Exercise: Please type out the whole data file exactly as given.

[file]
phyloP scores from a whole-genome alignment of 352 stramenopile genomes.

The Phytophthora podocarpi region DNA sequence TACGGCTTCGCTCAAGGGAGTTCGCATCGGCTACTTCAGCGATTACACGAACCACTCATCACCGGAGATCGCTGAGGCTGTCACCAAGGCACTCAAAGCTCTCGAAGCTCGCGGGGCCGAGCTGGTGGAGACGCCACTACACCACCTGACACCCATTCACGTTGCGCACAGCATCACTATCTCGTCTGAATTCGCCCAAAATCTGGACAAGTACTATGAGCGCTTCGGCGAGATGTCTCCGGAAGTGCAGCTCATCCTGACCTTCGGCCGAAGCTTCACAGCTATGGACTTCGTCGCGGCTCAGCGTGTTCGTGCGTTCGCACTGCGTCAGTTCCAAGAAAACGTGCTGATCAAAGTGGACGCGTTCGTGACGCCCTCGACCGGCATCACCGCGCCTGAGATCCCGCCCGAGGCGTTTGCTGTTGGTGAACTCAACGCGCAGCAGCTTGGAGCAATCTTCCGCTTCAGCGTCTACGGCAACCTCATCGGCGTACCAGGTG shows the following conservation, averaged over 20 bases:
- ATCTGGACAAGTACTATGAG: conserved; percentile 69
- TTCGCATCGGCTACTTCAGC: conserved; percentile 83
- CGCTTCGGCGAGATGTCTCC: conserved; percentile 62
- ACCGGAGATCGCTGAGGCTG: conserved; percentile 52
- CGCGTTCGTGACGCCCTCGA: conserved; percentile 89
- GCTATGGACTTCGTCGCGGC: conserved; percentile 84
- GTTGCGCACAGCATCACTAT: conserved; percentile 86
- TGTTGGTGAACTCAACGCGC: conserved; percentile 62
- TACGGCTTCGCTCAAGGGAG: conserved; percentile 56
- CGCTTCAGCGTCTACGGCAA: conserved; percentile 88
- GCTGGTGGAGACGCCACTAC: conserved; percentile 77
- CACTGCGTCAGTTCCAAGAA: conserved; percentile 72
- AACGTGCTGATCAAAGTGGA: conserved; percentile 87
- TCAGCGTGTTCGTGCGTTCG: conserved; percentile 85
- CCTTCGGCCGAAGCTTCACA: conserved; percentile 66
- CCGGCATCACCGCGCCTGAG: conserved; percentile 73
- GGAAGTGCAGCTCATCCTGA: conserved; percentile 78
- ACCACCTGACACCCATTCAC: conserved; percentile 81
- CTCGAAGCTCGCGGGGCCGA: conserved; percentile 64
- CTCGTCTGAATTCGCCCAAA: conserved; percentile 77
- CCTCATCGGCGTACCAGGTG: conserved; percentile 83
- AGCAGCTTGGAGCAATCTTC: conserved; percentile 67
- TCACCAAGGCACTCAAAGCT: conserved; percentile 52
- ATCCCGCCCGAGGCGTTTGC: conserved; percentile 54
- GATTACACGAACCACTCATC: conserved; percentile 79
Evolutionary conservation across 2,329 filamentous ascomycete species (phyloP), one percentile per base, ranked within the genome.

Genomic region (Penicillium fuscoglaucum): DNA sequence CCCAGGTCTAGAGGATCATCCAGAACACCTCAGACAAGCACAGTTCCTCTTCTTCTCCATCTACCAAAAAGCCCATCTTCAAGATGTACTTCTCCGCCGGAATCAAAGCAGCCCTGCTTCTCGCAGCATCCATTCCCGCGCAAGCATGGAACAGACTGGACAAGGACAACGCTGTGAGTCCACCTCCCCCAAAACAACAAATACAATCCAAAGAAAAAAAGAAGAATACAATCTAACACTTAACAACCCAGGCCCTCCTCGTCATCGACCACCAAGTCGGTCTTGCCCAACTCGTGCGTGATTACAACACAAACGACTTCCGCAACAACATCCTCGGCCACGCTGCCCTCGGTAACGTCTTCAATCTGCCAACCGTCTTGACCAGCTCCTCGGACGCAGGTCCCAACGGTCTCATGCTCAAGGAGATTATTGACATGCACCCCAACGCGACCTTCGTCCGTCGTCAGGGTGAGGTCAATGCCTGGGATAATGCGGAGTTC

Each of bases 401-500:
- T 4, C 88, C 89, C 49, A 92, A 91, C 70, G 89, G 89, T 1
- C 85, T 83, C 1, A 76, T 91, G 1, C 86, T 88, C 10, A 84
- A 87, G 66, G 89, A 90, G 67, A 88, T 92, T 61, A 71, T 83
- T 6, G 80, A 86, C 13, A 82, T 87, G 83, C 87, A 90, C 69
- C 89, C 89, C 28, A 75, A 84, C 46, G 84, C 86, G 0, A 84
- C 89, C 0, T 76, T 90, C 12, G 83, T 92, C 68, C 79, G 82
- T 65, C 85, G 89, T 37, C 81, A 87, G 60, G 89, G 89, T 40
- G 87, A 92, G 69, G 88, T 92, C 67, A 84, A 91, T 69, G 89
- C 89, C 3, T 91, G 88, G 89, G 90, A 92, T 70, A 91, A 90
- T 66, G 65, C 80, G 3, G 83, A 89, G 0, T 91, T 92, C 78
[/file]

phyloP scores from a whole-genome alignment of 352 stramenopile genomes.

The Phytophthora podocarpi region DNA sequence TACGGCTTCGCTCAAGGGAGTTCGCATCGGCTACTTCAGCGATTACACGAACCACTCATCACCGGAGATCGCTGAGGCTGTCACCAAGGCACTCAAAGCTCTCGAAGCTCGCGGGGCCGAGCTGGTGGAGACGCCACTACACCACCTGACACCCATTCACGTTGCGCACAGCATCACTATCTCGTCTGAATTCGCCCAAAATCTGGACAAGTACTATGAGCGCTTCGGCGAGATGTCTCCGGAAGTGCAGCTCATCCTGACCTTCGGCCGAAGCTTCACAGCTATGGACTTCGTCGCGGCTCAGCGTGTTCGTGCGTTCGCACTGCGTCAGTTCCAAGAAAACGTGCTGATCAAAGTGGACGCGTTCGTGACGCCCTCGACCGGCATCACCGCGCCTGAGATCCCGCCCGAGGCGTTTGCTGTTGGTGAACTCAACGCGCAGCAGCTTGGAGCAATCTTCCGCTTCAGCGTCTACGGCAACCTCATCGGCGTACCAGGTG shows the following conservation, averaged over 20 bases:
- ATCTGGACAAGTACTATGAG: conserved; percentile 69
- TTCGCATCGGCTACTTCAGC: conserved; percentile 83
- CGCTTCGGCGAGATGTCTCC: conserved; percentile 62
- ACCGGAGATCGCTGAGGCTG: conserved; percentile 52
- CGCGTTCGTGACGCCCTCGA: conserved; percentile 89
- GCTATGGACTTCGTCGCGGC: conserved; percentile 84
- GTTGCGCACAGCATCACTAT: conserved; percentile 86
- TGTTGGTGAACTCAACGCGC: conserved; percentile 62
- TACGGCTTCGCTCAAGGGAG: conserved; percentile 56
- CGCTTCAGCGTCTACGGCAA: conserved; percentile 88
- GCTGGTGGAGACGCCACTAC: conserved; percentile 77
- CACTGCGTCAGTTCCAAGAA: conserved; percentile 72
- AACGTGCTGATCAAAGTGGA: conserved; percentile 87
- TCAGCGTGTTCGTGCGTTCG: conserved; percentile 85
- CCTTCGGCCGAAGCTTCACA: conserved; percentile 66
- CCGGCATCACCGCGCCTGAG: conserved; percentile 73
- GGAAGTGCAGCTCATCCTGA: conserved; percentile 78
- ACCACCTGACACCCATTCAC: conserved; percentile 81
- CTCGAAGCTCGCGGGGCCGA: conserved; percentile 64
- CTCGTCTGAATTCGCCCAAA: conserved; percentile 77
- CCTCATCGGCGTACCAGGTG: conserved; percentile 83
- AGCAGCTTGGAGCAATCTTC: conserved; percentile 67
- TCACCAAGGCACTCAAAGCT: conserved; percentile 52
- ATCCCGCCCGAGGCGTTTGC: conserved; percentile 54
- GATTACACGAACCACTCATC: conserved; percentile 79
Evolutionary conservation across 2,329 filamentous ascomycete species (phyloP), one percentile per base, ranked within the genome.

Genomic region (Penicillium fuscoglaucum): DNA sequence CCCAGGTCTAGAGGATCATCCAGAACACCTCAGACAAGCACAGTTCCTCTTCTTCTCCATCTACCAAAAAGCCCATCTTCAAGATGTACTTCTCCGCCGGAATCAAAGCAGCCCTGCTTCTCGCAGCATCCATTCCCGCGCAAGCATGGAACAGACTGGACAAGGACAACGCTGTGAGTCCACCTCCCCCAAAACAACAAATACAATCCAAAGAAAAAAAGAAGAATACAATCTAACACTTAACAACCCAGGCCCTCCTCGTCATCGACCACCAAGTCGGTCTTGCCCAACTCGTGCGTGATTACAACACAAACGACTTCCGCAACAACATCCTCGGCCACGCTGCCCTCGGTAACGTCTTCAATCTGCCAACCGTCTTGACCAGCTCCTCGGACGCAGGTCCCAACGGTCTCATGCTCAAGGAGATTATTGACATGCACCCCAACGCGACCTTCGTCCGTCGTCAGGGTGAGGTCAATGCCTGGGATAATGCGGAGTTC

Each of bases 401-500:
- T 4, C 88, C 89, C 49, A 92, A 91, C 70, G 89, G 89, T 1
- C 85, T 83, C 1, A 76, T 91, G 1, C 86, T 88, C 10, A 84
- A 87, G 66, G 89, A 90, G 67, A 88, T 92, T 61, A 71, T 83
- T 6, G 80, A 86, C 13, A 82, T 87, G 83, C 87, A 90, C 69
- C 89, C 89, C 28, A 75, A 84, C 46, G 84, C 86, G 0, A 84
- C 89, C 0, T 76, T 90, C 12, G 83, T 92, C 68, C 79, G 82
- T 65, C 85, G 89, T 37, C 81, A 87, G 60, G 89, G 89, T 40
- G 87, A 92, G 69, G 88, T 92, C 67, A 84, A 91, T 69, G 89
- C 89, C 3, T 91, G 88, G 89, G 90, A 92, T 70, A 91, A 90
- T 66, G 65, C 80, G 3, G 83, A 89, G 0, T 91, T 92, C 78